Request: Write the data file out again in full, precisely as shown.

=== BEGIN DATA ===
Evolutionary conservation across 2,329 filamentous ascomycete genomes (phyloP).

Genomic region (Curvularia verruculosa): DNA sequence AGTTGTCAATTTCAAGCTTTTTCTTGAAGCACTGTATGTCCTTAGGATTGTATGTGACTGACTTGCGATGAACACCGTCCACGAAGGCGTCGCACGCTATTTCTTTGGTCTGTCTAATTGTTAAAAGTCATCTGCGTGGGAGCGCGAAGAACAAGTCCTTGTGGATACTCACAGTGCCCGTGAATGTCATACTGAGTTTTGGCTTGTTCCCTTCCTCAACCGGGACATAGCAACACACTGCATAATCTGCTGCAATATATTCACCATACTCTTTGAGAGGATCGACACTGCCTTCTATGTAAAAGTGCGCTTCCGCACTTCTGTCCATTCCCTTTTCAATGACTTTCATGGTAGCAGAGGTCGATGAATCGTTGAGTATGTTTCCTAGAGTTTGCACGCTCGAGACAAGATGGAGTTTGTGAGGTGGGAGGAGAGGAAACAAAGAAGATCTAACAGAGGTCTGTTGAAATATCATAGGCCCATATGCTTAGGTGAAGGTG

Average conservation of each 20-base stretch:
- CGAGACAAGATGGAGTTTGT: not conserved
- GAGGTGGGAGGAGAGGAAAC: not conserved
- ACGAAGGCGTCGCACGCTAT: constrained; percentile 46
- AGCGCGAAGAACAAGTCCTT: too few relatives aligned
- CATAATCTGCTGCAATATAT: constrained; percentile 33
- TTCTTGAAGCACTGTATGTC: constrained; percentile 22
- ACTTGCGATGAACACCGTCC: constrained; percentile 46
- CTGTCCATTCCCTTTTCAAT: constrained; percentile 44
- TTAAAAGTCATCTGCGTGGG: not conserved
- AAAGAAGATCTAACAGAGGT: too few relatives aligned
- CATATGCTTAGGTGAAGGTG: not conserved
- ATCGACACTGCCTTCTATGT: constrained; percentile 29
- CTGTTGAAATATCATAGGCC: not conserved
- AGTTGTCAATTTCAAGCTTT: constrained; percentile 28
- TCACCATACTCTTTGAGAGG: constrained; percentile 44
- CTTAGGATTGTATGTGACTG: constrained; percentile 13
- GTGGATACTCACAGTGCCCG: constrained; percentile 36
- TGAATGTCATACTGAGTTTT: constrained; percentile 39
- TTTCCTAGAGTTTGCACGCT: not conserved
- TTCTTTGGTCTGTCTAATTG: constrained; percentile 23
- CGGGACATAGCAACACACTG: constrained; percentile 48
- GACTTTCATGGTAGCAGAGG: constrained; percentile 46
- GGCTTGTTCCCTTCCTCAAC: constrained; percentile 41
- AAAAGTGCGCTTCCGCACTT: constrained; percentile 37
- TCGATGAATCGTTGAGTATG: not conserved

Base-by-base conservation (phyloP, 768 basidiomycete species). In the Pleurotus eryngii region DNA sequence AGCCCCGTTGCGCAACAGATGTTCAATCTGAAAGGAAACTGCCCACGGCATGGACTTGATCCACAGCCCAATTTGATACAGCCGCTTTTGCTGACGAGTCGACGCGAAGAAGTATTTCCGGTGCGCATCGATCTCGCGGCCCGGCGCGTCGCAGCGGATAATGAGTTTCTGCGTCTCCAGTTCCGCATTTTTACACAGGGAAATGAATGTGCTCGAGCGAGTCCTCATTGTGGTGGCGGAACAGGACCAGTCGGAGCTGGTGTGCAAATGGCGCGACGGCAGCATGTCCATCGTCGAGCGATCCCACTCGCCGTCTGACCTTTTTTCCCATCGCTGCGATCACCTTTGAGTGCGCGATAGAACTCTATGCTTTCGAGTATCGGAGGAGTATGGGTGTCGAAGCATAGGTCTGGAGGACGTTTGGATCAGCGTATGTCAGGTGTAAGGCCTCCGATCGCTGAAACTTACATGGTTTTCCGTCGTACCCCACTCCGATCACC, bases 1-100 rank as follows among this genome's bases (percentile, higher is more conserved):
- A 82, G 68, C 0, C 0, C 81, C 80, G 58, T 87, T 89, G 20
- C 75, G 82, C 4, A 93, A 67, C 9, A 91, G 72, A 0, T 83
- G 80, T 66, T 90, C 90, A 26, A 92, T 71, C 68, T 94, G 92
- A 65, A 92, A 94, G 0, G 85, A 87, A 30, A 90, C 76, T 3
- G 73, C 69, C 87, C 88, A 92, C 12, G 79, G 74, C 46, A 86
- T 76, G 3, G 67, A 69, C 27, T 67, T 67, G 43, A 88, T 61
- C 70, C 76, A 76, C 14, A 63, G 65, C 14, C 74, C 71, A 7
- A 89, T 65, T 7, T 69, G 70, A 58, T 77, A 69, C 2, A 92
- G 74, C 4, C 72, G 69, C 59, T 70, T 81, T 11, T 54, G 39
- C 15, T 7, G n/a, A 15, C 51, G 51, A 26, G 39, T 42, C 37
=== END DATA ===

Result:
Evolutionary conservation across 2,329 filamentous ascomycete genomes (phyloP).

Genomic region (Curvularia verruculosa): DNA sequence AGTTGTCAATTTCAAGCTTTTTCTTGAAGCACTGTATGTCCTTAGGATTGTATGTGACTGACTTGCGATGAACACCGTCCACGAAGGCGTCGCACGCTATTTCTTTGGTCTGTCTAATTGTTAAAAGTCATCTGCGTGGGAGCGCGAAGAACAAGTCCTTGTGGATACTCACAGTGCCCGTGAATGTCATACTGAGTTTTGGCTTGTTCCCTTCCTCAACCGGGACATAGCAACACACTGCATAATCTGCTGCAATATATTCACCATACTCTTTGAGAGGATCGACACTGCCTTCTATGTAAAAGTGCGCTTCCGCACTTCTGTCCATTCCCTTTTCAATGACTTTCATGGTAGCAGAGGTCGATGAATCGTTGAGTATGTTTCCTAGAGTTTGCACGCTCGAGACAAGATGGAGTTTGTGAGGTGGGAGGAGAGGAAACAAAGAAGATCTAACAGAGGTCTGTTGAAATATCATAGGCCCATATGCTTAGGTGAAGGTG

Average conservation of each 20-base stretch:
- CGAGACAAGATGGAGTTTGT: not conserved
- GAGGTGGGAGGAGAGGAAAC: not conserved
- ACGAAGGCGTCGCACGCTAT: constrained; percentile 46
- AGCGCGAAGAACAAGTCCTT: too few relatives aligned
- CATAATCTGCTGCAATATAT: constrained; percentile 33
- TTCTTGAAGCACTGTATGTC: constrained; percentile 22
- ACTTGCGATGAACACCGTCC: constrained; percentile 46
- CTGTCCATTCCCTTTTCAAT: constrained; percentile 44
- TTAAAAGTCATCTGCGTGGG: not conserved
- AAAGAAGATCTAACAGAGGT: too few relatives aligned
- CATATGCTTAGGTGAAGGTG: not conserved
- ATCGACACTGCCTTCTATGT: constrained; percentile 29
- CTGTTGAAATATCATAGGCC: not conserved
- AGTTGTCAATTTCAAGCTTT: constrained; percentile 28
- TCACCATACTCTTTGAGAGG: constrained; percentile 44
- CTTAGGATTGTATGTGACTG: constrained; percentile 13
- GTGGATACTCACAGTGCCCG: constrained; percentile 36
- TGAATGTCATACTGAGTTTT: constrained; percentile 39
- TTTCCTAGAGTTTGCACGCT: not conserved
- TTCTTTGGTCTGTCTAATTG: constrained; percentile 23
- CGGGACATAGCAACACACTG: constrained; percentile 48
- GACTTTCATGGTAGCAGAGG: constrained; percentile 46
- GGCTTGTTCCCTTCCTCAAC: constrained; percentile 41
- AAAAGTGCGCTTCCGCACTT: constrained; percentile 37
- TCGATGAATCGTTGAGTATG: not conserved

Base-by-base conservation (phyloP, 768 basidiomycete species). In the Pleurotus eryngii region DNA sequence AGCCCCGTTGCGCAACAGATGTTCAATCTGAAAGGAAACTGCCCACGGCATGGACTTGATCCACAGCCCAATTTGATACAGCCGCTTTTGCTGACGAGTCGACGCGAAGAAGTATTTCCGGTGCGCATCGATCTCGCGGCCCGGCGCGTCGCAGCGGATAATGAGTTTCTGCGTCTCCAGTTCCGCATTTTTACACAGGGAAATGAATGTGCTCGAGCGAGTCCTCATTGTGGTGGCGGAACAGGACCAGTCGGAGCTGGTGTGCAAATGGCGCGACGGCAGCATGTCCATCGTCGAGCGATCCCACTCGCCGTCTGACCTTTTTTCCCATCGCTGCGATCACCTTTGAGTGCGCGATAGAACTCTATGCTTTCGAGTATCGGAGGAGTATGGGTGTCGAAGCATAGGTCTGGAGGACGTTTGGATCAGCGTATGTCAGGTGTAAGGCCTCCGATCGCTGAAACTTACATGGTTTTCCGTCGTACCCCACTCCGATCACC, bases 1-100 rank as follows among this genome's bases (percentile, higher is more conserved):
- A 82, G 68, C 0, C 0, C 81, C 80, G 58, T 87, T 89, G 20
- C 75, G 82, C 4, A 93, A 67, C 9, A 91, G 72, A 0, T 83
- G 80, T 66, T 90, C 90, A 26, A 92, T 71, C 68, T 94, G 92
- A 65, A 92, A 94, G 0, G 85, A 87, A 30, A 90, C 76, T 3
- G 73, C 69, C 87, C 88, A 92, C 12, G 79, G 74, C 46, A 86
- T 76, G 3, G 67, A 69, C 27, T 67, T 67, G 43, A 88, T 61
- C 70, C 76, A 76, C 14, A 63, G 65, C 14, C 74, C 71, A 7
- A 89, T 65, T 7, T 69, G 70, A 58, T 77, A 69, C 2, A 92
- G 74, C 4, C 72, G 69, C 59, T 70, T 81, T 11, T 54, G 39
- C 15, T 7, G n/a, A 15, C 51, G 51, A 26, G 39, T 42, C 37